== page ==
The recent implementation of Western Australia’s cultural heritage laws has created uncertainties and concerns among property owners across the state. While the Pilbara region was highlighted in a recent online article by, it is crucial to address the impact of these laws on property owners in Perth and the south-west regional areas of Western Australia. So what are the implications of the new legislation for property owners? Read on for answers along with guidance and clarification to safeguard your property investments.

Understanding the Effects on Property Owners:

The cultural heritage laws that came into effect on July 1 have far-reaching consequences for property owners in Western Australia. While recent news coverage has predominantly been on the Pilbara region, it is vital to recognise that these laws extend to other areas of the state, including the South-west. Landowners in these regions face similar concerns about potential restrictions and the impact on property values.

Navigating Western Australia's New Cultural Heritage Laws

Seeking Clarity and Protection

To navigate the complexities of the new cultural heritage laws and safeguard your property investments consider the following steps:

Conduct Thorough Research

Before purchasing property in these regions, conduct extensive research to determine if the land falls under the Aboriginal Cultural Heritage Act.

“Although real estate agents have a responsibility to disclose information about the Act for properties exceeding 1100 square metres, it is essential to perform your own due diligence,” says Kerry Cable, Strand Legal and Conveyancing’s Business Manager.

Engage Cultural Heritage Professionals

If you suspect your property may be affected, consult with experienced cultural heritage consultants or survey companies who can assess the need for an Aboriginal heritage survey. These professionals will guide you through the process and provide cost estimates based on the specific requirements of your property.

Consult Local Authorities

Reach out to relevant authorities, such as the WA Department of Planning, Lands and Heritage, for information and clarification regarding the cultural heritage status of your property. They can provide guidance on compliance requirements, potential exemptions, and any specific considerations for the Perth and South West regions.

Seek Legal Advice

To fully understand the legal implications of the new legislation, consult with legal experts specialising in property and cultural heritage law.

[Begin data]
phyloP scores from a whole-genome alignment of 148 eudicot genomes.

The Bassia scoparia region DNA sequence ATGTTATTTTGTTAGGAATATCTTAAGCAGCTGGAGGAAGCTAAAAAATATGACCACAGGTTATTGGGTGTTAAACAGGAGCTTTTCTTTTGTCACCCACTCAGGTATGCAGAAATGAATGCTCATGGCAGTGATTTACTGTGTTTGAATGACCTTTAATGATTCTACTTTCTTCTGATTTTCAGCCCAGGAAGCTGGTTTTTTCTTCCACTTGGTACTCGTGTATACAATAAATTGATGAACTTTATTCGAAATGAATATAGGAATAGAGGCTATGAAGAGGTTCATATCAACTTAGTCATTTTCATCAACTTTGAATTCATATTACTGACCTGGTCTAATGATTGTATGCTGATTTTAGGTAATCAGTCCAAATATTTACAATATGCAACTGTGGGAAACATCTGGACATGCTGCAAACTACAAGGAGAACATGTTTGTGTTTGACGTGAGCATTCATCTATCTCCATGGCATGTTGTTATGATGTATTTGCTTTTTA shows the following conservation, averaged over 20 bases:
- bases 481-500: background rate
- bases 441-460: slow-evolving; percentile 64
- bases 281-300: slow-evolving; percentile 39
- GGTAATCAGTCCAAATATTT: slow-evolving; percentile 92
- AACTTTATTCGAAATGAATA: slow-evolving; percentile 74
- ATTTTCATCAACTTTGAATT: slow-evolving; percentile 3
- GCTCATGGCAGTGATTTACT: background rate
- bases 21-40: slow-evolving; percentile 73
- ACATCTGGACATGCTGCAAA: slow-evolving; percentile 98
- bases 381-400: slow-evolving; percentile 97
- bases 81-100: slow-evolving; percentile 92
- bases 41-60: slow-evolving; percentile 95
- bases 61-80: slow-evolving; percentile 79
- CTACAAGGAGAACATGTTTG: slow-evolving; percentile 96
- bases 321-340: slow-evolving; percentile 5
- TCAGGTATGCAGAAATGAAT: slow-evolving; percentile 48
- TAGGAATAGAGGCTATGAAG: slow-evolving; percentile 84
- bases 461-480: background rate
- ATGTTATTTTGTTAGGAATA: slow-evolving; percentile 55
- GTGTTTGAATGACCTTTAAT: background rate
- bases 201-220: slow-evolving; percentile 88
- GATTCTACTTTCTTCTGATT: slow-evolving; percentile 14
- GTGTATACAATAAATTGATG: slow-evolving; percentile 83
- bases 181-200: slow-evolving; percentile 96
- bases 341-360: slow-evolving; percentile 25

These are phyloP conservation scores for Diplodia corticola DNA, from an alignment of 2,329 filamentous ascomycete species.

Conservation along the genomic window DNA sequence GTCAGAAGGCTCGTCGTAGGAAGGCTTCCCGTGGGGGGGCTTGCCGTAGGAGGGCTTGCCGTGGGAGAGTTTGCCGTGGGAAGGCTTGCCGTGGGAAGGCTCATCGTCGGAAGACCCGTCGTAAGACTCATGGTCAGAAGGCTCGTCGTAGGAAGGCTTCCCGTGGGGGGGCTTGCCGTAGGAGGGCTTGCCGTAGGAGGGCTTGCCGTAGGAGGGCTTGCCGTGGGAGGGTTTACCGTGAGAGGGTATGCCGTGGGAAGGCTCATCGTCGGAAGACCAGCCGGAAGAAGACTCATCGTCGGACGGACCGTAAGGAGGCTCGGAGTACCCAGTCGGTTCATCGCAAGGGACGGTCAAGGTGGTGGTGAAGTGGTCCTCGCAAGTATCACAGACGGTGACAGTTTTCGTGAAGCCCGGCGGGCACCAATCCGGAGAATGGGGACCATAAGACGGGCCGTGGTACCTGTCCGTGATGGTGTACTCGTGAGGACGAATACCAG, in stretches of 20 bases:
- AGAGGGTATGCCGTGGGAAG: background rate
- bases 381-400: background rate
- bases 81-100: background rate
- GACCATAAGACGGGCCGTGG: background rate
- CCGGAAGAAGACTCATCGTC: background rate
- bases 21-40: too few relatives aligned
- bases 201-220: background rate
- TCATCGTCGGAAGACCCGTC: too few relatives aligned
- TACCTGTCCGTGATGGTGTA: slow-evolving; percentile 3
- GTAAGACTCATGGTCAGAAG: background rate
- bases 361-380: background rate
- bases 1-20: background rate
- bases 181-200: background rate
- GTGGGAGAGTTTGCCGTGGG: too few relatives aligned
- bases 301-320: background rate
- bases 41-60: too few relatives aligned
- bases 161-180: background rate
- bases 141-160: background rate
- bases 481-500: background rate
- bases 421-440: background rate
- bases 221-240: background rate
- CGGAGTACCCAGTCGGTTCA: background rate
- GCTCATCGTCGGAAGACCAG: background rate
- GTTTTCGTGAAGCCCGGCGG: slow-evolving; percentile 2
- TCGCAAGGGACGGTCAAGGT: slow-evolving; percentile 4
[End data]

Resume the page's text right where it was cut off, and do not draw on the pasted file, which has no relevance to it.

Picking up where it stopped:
“Lawyers specialising in cultural heritage law can provide tailored advice based on your specific circumstances and ensure compliance with the Aboriginal Cultural Heritage Act 2021,” say Kerry.

Paul Kordic, a commercial lawyer from Strand Legal and Conveyancing, practices in farming business, commercial negotiations and contracts, and land access and development. He is also a public notary.

Foster Relationships with Indigenous Communities

Building positive relationships and open communication with local Indigenous communities is crucial in understanding the cultural heritage significance of the land. Embracing consultation with knowledge holders may provide valuable insights and foster beneficial outcomes.

Stay Informed

Stay up to date with any updates or changes to the cultural heritage laws in Western Australia. Regulations and guidelines evolve, so remaining informed will help you adapt and comply with any new requirements that may affect your property.


There is no doubt the implementation of Western Australia’s new cultural heritage laws has left property owners in a state of uncertainty. Until further clarity is given, it is crucial for property owners with land exceeding 1100 square metres to take proactive measures.

Kerry Cable, Strand Legal and Conveyancing’s Business Manager suggests that concerned property owners conduct thorough research, engage with cultural heritage professionals, consult local authorities, and seek legal advice when necessary.

Moreover, fostering relationships with Indigenous communities is likely to help property owners stay informed and compliant with the Aboriginal Cultural Heritage Act.

By taking these steps, property owners in Perth and the South-west can protect their investments and navigate the intricacies of the new legislation with confidence.

Need more help?

Visit our Settlements and Legal Services page. Alternatively, Email Kerry Cable or call (08) 9381 0500 today.

(New regional satellite office: 42 Rose Street, Manjimup WA. No walk-ins. By appointment only.)